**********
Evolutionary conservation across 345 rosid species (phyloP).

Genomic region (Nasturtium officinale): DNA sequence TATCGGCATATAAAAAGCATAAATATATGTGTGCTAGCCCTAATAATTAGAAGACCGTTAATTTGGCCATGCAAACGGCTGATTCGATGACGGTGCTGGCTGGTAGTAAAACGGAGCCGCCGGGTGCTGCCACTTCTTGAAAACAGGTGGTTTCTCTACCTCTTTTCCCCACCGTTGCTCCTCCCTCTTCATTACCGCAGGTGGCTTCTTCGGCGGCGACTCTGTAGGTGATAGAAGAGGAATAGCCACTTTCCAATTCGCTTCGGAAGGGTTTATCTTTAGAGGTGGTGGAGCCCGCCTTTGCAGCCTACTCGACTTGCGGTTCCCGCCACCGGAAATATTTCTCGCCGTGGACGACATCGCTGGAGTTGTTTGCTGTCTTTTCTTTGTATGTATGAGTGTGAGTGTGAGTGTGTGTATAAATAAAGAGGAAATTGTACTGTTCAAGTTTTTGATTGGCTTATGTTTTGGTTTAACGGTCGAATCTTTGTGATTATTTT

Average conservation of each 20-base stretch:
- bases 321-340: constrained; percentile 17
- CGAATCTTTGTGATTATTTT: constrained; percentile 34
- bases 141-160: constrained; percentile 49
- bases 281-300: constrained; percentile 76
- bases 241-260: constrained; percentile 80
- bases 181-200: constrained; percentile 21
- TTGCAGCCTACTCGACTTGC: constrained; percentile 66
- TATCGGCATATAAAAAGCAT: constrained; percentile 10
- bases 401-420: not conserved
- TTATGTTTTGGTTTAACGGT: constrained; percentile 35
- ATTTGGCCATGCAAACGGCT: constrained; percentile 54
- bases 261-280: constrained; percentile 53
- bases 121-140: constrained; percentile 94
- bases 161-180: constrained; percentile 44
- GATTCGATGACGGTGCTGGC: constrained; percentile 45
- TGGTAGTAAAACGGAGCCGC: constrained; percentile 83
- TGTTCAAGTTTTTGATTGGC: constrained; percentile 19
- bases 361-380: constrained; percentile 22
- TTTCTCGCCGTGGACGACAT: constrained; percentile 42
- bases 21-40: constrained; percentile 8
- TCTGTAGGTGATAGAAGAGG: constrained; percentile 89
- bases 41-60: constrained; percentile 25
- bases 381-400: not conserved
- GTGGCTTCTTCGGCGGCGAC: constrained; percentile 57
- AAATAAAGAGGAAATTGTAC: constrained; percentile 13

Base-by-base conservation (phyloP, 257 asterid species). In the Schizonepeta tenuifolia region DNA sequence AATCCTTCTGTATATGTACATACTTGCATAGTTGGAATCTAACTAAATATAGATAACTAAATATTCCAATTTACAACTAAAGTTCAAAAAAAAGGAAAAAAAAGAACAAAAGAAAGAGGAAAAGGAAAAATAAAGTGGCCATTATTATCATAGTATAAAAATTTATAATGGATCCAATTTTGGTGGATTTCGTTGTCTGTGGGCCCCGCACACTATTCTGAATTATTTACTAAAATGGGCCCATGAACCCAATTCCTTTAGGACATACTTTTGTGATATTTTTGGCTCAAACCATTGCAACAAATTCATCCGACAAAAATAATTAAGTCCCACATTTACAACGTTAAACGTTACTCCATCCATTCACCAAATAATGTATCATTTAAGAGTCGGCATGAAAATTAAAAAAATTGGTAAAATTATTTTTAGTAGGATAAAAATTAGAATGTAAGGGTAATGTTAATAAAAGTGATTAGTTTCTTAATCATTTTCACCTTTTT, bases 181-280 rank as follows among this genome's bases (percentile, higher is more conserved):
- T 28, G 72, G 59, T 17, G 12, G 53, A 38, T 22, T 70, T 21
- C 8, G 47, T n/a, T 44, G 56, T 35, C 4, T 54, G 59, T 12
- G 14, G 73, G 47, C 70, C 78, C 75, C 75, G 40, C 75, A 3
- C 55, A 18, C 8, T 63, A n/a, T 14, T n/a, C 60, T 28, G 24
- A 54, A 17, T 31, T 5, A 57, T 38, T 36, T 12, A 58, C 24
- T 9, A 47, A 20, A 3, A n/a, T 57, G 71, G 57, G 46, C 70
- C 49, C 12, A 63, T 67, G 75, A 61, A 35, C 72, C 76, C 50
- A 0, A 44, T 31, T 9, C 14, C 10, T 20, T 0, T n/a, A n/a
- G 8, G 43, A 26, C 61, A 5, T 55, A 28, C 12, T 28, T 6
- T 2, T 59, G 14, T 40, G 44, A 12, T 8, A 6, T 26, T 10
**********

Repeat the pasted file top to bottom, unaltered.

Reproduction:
Evolutionary conservation across 345 rosid species (phyloP).

Genomic region (Nasturtium officinale): DNA sequence TATCGGCATATAAAAAGCATAAATATATGTGTGCTAGCCCTAATAATTAGAAGACCGTTAATTTGGCCATGCAAACGGCTGATTCGATGACGGTGCTGGCTGGTAGTAAAACGGAGCCGCCGGGTGCTGCCACTTCTTGAAAACAGGTGGTTTCTCTACCTCTTTTCCCCACCGTTGCTCCTCCCTCTTCATTACCGCAGGTGGCTTCTTCGGCGGCGACTCTGTAGGTGATAGAAGAGGAATAGCCACTTTCCAATTCGCTTCGGAAGGGTTTATCTTTAGAGGTGGTGGAGCCCGCCTTTGCAGCCTACTCGACTTGCGGTTCCCGCCACCGGAAATATTTCTCGCCGTGGACGACATCGCTGGAGTTGTTTGCTGTCTTTTCTTTGTATGTATGAGTGTGAGTGTGAGTGTGTGTATAAATAAAGAGGAAATTGTACTGTTCAAGTTTTTGATTGGCTTATGTTTTGGTTTAACGGTCGAATCTTTGTGATTATTTT

Average conservation of each 20-base stretch:
- bases 321-340: constrained; percentile 17
- CGAATCTTTGTGATTATTTT: constrained; percentile 34
- bases 141-160: constrained; percentile 49
- bases 281-300: constrained; percentile 76
- bases 241-260: constrained; percentile 80
- bases 181-200: constrained; percentile 21
- TTGCAGCCTACTCGACTTGC: constrained; percentile 66
- TATCGGCATATAAAAAGCAT: constrained; percentile 10
- bases 401-420: not conserved
- TTATGTTTTGGTTTAACGGT: constrained; percentile 35
- ATTTGGCCATGCAAACGGCT: constrained; percentile 54
- bases 261-280: constrained; percentile 53
- bases 121-140: constrained; percentile 94
- bases 161-180: constrained; percentile 44
- GATTCGATGACGGTGCTGGC: constrained; percentile 45
- TGGTAGTAAAACGGAGCCGC: constrained; percentile 83
- TGTTCAAGTTTTTGATTGGC: constrained; percentile 19
- bases 361-380: constrained; percentile 22
- TTTCTCGCCGTGGACGACAT: constrained; percentile 42
- bases 21-40: constrained; percentile 8
- TCTGTAGGTGATAGAAGAGG: constrained; percentile 89
- bases 41-60: constrained; percentile 25
- bases 381-400: not conserved
- GTGGCTTCTTCGGCGGCGAC: constrained; percentile 57
- AAATAAAGAGGAAATTGTAC: constrained; percentile 13

Base-by-base conservation (phyloP, 257 asterid species). In the Schizonepeta tenuifolia region DNA sequence AATCCTTCTGTATATGTACATACTTGCATAGTTGGAATCTAACTAAATATAGATAACTAAATATTCCAATTTACAACTAAAGTTCAAAAAAAAGGAAAAAAAAGAACAAAAGAAAGAGGAAAAGGAAAAATAAAGTGGCCATTATTATCATAGTATAAAAATTTATAATGGATCCAATTTTGGTGGATTTCGTTGTCTGTGGGCCCCGCACACTATTCTGAATTATTTACTAAAATGGGCCCATGAACCCAATTCCTTTAGGACATACTTTTGTGATATTTTTGGCTCAAACCATTGCAACAAATTCATCCGACAAAAATAATTAAGTCCCACATTTACAACGTTAAACGTTACTCCATCCATTCACCAAATAATGTATCATTTAAGAGTCGGCATGAAAATTAAAAAAATTGGTAAAATTATTTTTAGTAGGATAAAAATTAGAATGTAAGGGTAATGTTAATAAAAGTGATTAGTTTCTTAATCATTTTCACCTTTTT, bases 181-280 rank as follows among this genome's bases (percentile, higher is more conserved):
- T 28, G 72, G 59, T 17, G 12, G 53, A 38, T 22, T 70, T 21
- C 8, G 47, T n/a, T 44, G 56, T 35, C 4, T 54, G 59, T 12
- G 14, G 73, G 47, C 70, C 78, C 75, C 75, G 40, C 75, A 3
- C 55, A 18, C 8, T 63, A n/a, T 14, T n/a, C 60, T 28, G 24
- A 54, A 17, T 31, T 5, A 57, T 38, T 36, T 12, A 58, C 24
- T 9, A 47, A 20, A 3, A n/a, T 57, G 71, G 57, G 46, C 70
- C 49, C 12, A 63, T 67, G 75, A 61, A 35, C 72, C 76, C 50
- A 0, A 44, T 31, T 9, C 14, C 10, T 20, T 0, T n/a, A n/a
- G 8, G 43, A 26, C 61, A 5, T 55, A 28, C 12, T 28, T 6
- T 2, T 59, G 14, T 40, G 44, A 12, T 8, A 6, T 26, T 10